Wednesday, February 14, 2007

Who's minding the children?

UNICEF has just released its report on child poverty, titled, "An overview of child well-being in rich countries: A comprehensive assessment of the lives and well-being of children and adolescents in the economically advanced nations."

It makes pretty sobering reading. The report argues that “The true measure of a nation’s standing is how well it attends to its children – their health and safety, their material security, their education and socialization, and their sense of being loved, valued, and included in the families and societies into which they are born.”

So where do the countries that I’m familiar with (having lived there) rank. The Netherlands heads the table of overall child well-being, ranking in the top 10 for all six dimensions of child well-being covered by the report. Got to be all the milk they drink. The UK and the US are in the bottom third of the rankings for five of the six dimensions reviewed.

What’s very scary is that NZ has always been deemed the best place to bring up your kids, at least that's what we Kiwis boast. Heavens above - as noted in the report, New Zealand children die from accidents and injuries at a higher rate than in any of 24 other developed countries. Mind you, the US is right there beside it. I don’t know what the cause may be here in the US, but I’d hazard a guess that in NZ too many young lads drink and drive their cars too fast, and with my fairly regular reading of the NZ Herald, there are appalling rates of family violence and child deaths by maltreatment.

At least for educational development (reading, maths and science in 15 year-olds), NZ and the Netherlands rank up the near the top, while the US lags far behind.

This is just brushing the surface of an extremely comprehensive report with a myriad of dimensions and respective percentages. But surely, countries such as the US and the UK, and even wee ol’ NZ, albeit relatively ‘poorer’ when comparing GDP, could and should be doing better with the resources these wealthy countries have.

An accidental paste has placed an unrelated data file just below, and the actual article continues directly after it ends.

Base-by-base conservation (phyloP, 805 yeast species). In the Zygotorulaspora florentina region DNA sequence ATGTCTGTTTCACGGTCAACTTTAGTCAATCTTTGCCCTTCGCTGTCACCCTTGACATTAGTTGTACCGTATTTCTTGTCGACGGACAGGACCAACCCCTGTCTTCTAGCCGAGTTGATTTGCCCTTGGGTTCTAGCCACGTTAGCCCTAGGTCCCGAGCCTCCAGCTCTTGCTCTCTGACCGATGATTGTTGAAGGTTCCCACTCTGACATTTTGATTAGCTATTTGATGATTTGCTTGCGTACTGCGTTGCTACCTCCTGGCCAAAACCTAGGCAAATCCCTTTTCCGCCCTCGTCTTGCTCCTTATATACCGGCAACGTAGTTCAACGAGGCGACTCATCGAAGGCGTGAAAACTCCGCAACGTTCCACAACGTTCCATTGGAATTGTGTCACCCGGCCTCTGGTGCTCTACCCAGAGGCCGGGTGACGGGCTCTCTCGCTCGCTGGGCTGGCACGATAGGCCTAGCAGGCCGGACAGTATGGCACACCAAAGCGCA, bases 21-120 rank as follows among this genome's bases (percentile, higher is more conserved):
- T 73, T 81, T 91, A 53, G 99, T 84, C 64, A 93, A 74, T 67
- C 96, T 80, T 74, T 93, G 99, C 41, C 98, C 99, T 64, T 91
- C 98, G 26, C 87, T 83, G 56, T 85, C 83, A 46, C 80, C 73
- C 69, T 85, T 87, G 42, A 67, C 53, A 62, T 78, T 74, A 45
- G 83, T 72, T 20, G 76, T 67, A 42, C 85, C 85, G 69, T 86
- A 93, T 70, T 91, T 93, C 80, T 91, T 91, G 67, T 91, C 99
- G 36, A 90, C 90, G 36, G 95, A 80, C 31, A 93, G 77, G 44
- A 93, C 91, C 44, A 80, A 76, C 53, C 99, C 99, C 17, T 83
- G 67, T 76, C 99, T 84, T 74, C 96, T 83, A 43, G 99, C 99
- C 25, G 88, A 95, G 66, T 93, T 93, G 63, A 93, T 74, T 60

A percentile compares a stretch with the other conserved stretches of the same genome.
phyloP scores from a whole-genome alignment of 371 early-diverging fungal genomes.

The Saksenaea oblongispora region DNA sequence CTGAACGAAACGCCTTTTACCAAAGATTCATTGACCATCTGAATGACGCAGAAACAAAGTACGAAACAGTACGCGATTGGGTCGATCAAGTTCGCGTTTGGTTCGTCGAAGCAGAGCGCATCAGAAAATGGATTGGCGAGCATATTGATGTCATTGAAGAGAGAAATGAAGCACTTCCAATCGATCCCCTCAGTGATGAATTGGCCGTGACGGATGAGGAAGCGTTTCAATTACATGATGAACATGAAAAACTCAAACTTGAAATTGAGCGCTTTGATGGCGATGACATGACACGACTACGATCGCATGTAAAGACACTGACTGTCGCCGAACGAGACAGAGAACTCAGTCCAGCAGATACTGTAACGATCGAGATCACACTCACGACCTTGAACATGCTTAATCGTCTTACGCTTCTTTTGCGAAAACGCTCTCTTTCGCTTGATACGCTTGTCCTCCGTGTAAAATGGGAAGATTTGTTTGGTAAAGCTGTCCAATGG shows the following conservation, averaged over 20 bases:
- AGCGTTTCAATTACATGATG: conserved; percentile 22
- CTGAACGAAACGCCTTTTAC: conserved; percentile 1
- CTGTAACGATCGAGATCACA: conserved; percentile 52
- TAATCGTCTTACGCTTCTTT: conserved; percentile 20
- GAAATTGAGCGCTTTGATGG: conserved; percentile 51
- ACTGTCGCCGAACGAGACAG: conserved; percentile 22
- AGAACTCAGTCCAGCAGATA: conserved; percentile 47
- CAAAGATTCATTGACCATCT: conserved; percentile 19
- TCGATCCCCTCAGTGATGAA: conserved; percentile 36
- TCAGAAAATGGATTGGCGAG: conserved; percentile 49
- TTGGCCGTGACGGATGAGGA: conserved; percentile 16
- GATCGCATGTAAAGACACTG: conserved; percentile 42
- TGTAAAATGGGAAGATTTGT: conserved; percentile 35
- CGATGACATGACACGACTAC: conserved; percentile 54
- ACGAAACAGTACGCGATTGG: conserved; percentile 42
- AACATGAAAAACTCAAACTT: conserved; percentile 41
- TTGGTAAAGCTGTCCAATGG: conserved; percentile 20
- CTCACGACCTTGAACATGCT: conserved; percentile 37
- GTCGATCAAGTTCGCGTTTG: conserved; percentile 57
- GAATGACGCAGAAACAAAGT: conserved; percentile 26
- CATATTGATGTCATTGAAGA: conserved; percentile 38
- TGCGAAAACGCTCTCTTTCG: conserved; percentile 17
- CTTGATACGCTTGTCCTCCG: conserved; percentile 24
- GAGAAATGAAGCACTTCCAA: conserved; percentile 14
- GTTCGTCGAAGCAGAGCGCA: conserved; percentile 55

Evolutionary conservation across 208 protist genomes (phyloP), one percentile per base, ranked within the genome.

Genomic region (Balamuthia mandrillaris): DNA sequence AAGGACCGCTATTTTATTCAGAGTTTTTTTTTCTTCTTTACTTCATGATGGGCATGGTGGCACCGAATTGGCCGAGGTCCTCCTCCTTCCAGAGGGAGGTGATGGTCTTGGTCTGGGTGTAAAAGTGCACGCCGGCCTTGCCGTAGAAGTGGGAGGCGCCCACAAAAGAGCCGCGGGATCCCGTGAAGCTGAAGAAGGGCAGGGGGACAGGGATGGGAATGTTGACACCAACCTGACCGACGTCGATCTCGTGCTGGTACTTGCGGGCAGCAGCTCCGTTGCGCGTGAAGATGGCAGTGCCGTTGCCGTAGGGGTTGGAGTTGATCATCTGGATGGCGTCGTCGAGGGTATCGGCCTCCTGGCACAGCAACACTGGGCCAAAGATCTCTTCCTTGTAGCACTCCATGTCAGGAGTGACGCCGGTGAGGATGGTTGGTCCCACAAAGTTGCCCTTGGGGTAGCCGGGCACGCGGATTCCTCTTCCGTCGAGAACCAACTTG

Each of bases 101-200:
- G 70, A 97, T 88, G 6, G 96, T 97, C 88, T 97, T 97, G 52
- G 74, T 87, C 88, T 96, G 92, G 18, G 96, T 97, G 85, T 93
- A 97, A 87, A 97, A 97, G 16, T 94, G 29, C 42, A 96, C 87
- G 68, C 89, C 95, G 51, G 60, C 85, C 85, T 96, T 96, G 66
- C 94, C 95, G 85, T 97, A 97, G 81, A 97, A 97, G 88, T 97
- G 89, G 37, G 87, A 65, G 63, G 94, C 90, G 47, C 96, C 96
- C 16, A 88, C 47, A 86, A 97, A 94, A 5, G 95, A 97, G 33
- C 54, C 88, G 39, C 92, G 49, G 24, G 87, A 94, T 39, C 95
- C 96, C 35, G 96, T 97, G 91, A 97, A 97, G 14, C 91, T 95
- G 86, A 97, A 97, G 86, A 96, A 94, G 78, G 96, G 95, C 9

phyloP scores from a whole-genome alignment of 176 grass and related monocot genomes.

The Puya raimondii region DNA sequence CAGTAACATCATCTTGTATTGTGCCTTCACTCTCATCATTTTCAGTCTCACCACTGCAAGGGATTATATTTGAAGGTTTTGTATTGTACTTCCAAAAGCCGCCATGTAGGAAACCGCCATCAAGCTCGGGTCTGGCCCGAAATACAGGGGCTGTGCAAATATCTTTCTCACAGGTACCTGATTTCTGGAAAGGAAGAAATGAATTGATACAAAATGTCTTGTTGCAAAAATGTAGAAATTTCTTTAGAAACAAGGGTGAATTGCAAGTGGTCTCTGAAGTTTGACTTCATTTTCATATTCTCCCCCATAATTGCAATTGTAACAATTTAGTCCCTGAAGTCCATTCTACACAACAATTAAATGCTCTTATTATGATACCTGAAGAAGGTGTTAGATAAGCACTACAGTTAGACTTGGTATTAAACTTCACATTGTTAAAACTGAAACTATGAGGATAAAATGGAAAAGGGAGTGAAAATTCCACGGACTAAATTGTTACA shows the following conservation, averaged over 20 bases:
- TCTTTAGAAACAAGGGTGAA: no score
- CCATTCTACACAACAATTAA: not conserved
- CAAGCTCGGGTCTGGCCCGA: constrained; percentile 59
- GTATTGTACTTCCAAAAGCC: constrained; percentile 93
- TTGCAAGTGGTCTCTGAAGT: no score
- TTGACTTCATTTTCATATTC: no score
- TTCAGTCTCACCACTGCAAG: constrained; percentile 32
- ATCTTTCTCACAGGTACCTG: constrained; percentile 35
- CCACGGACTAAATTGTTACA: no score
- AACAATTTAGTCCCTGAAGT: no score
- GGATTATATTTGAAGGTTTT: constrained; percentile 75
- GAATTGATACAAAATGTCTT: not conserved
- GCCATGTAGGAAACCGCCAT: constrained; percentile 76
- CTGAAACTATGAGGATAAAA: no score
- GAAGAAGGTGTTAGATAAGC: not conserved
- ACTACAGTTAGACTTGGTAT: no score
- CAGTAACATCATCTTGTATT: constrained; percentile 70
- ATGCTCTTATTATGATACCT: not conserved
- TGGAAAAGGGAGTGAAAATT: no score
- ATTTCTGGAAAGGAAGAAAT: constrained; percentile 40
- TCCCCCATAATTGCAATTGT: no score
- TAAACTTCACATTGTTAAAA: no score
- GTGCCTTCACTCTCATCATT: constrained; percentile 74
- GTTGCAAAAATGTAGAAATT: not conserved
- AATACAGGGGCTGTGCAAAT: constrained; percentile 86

1 comment:

Rob said...

These international comparisons suffer from different scales of analysis, categorisations and reporting methods from each source country - particularly when it involves self-reporting. Plenty of data are missing for NZ. The median wealth measure is pretty dodgy. The four family affluence questions are comic. See page 41: "In practice, data for ‘ideal indicators’ of the different aspects of child well-being were often unavailable (or not available on an internationally comparable basis). In such cases, it was decided to press ahead using the best data available for the countries under review."
Take a pinch of salt: consider the balances offered by different lifestyles. Watching TV is very safe, and considering the cost of a flat-screen, probably good for GDP (just like car accidents).
I like Figure 1.3b in the UNICEF report: "Percentage of children aged 15 reporting less than 6 education possessions." The author must be missing at least one 'education possession': grammar.
It's useful for debate, but I'd never take these things too literally. Hmm, should we live in Norway (brr)or NZ ....